Albert Merhabien, the famed communication researcher, stated that nonverbal communication makes up almost 93 percent of all the “messages” we receive from other individuals. Others suggest that it is actually more like 60 percent to 70 percent of nonverbal communication that lets us know what others are really feeling.
What we know about how the brain and body work is that all thoughts and feelings are ways that we cope with surviving in our world and that, for many of us, not revealing our feelings and instead holding them back may be the “safe” way to cope with others at work, at home and in general.
Inside The Brain
What is also well understood is that there are “tells,” or neurological expressions of these withheld, nonverbal communications, that are going on inside of our brains. Even though we may not consciously or intentionally express verbally or physically how we feel, our brain/body connection does express these thoughts and feelings in nonverbal ways. These nonverbal ways are the “tells” that police and other professionals use to decide if someone is withholding information.
Many studies have been done on the subject of body language and nonverbal communication. It is important for all of us to become aware of how our physical and verbal or nonverbal behavior impacts others, especially those who spend the most time in our environment.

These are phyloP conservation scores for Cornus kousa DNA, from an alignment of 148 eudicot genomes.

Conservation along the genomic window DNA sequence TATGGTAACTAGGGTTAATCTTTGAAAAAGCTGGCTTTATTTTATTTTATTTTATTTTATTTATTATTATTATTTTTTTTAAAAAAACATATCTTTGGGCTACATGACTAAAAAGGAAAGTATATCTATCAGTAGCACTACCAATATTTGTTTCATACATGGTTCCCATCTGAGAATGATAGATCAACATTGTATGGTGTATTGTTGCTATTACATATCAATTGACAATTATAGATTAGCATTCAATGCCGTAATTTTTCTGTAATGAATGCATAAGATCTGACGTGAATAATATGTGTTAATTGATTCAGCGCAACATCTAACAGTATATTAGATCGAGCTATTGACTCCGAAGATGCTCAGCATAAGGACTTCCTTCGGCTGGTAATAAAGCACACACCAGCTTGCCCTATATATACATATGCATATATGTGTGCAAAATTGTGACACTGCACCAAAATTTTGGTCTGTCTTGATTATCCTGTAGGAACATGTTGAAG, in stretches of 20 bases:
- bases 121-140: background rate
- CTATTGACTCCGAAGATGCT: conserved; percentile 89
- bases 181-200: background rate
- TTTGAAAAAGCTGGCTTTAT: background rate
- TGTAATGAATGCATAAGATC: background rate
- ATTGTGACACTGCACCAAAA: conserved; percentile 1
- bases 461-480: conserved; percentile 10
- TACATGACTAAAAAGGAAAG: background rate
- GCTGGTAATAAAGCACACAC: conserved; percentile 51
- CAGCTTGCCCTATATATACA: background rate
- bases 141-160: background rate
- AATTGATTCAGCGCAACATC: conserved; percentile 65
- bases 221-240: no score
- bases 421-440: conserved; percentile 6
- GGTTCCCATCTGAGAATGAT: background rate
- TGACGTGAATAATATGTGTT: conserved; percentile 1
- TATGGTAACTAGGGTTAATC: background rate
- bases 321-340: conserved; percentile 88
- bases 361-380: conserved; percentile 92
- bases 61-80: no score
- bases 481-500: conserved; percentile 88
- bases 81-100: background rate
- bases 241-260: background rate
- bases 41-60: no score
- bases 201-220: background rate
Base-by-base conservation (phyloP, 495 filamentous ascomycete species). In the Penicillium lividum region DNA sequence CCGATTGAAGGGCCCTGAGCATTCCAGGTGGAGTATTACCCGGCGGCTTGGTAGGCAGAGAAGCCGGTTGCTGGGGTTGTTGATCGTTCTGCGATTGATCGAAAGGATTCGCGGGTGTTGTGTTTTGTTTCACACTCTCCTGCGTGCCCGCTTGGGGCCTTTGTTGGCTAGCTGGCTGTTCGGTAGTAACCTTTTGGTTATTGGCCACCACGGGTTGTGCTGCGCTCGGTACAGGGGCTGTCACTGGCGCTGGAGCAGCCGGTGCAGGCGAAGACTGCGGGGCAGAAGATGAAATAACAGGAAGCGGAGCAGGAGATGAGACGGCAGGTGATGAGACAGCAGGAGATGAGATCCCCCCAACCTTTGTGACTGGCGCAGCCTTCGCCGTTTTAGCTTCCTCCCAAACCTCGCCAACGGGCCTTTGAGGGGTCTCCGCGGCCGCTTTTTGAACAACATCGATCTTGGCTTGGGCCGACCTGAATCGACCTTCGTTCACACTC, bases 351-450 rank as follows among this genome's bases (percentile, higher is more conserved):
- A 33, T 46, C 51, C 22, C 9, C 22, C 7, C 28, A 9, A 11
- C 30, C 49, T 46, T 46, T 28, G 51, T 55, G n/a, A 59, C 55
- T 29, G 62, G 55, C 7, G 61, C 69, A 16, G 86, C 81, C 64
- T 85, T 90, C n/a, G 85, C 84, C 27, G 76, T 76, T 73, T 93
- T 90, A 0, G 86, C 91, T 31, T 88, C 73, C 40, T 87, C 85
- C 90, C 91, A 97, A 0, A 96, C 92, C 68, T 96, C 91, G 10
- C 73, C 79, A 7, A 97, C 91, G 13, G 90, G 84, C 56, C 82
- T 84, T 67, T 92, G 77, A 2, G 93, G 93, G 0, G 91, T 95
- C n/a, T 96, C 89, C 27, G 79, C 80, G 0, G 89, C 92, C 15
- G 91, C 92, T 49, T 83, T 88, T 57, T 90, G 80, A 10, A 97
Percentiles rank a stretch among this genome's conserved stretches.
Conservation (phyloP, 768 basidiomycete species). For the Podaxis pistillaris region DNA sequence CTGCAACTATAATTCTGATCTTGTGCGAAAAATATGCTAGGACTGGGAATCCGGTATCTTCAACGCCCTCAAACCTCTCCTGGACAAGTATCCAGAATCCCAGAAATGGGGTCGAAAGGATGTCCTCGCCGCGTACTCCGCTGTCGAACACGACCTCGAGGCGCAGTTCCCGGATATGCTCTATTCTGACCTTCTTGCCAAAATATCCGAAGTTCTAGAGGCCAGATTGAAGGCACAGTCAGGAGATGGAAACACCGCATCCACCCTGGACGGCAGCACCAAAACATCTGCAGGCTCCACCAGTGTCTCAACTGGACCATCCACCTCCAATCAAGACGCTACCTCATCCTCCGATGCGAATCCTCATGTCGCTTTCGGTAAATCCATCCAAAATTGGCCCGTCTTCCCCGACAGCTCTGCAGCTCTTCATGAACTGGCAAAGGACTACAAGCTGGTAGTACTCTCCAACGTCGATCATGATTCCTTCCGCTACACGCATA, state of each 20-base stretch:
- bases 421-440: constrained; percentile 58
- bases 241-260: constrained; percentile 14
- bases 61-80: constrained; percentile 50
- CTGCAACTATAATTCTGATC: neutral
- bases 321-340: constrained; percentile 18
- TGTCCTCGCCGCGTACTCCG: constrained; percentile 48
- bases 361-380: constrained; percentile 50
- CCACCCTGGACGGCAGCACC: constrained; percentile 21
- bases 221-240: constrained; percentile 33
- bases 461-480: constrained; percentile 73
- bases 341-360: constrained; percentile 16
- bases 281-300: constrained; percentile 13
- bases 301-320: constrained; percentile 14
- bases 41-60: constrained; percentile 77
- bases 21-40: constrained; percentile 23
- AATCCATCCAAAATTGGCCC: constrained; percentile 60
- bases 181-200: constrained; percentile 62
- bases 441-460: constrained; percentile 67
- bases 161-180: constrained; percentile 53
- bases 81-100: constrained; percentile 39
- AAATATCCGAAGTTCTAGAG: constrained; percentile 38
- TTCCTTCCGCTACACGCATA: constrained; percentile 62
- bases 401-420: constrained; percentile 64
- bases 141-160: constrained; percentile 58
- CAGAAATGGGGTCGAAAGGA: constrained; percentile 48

Nonverbal communication can often cause one individual in a relationship to become upset if he feels he is seeing or interpreting nonverbal actions by his partner as being rejecting or disinterested. Often, before a relationship breaks up, one partner suspects the relationship is in trouble because of a lack of eye contact or verbal communication or because of hostile body language, such as the crossing of arms or legs, in response to communication attempts.
There is a science to nonverbal communication interpretation, as well as a science to understanding the best way to express our feelings and how the way we do that can result in a positive or negative outcome. The science is directly related to neurological and neurotransmitter connections between thoughts and feelings in the brain and their communication to the muscles and nerves in the rest of our body.
If you would like more information on this subject, you can download a free chapter from Changing Behavior: Immediately Transform Your Relationships with Easy to Learn Proven Communication Skills by going to www.changingbehavior.org.
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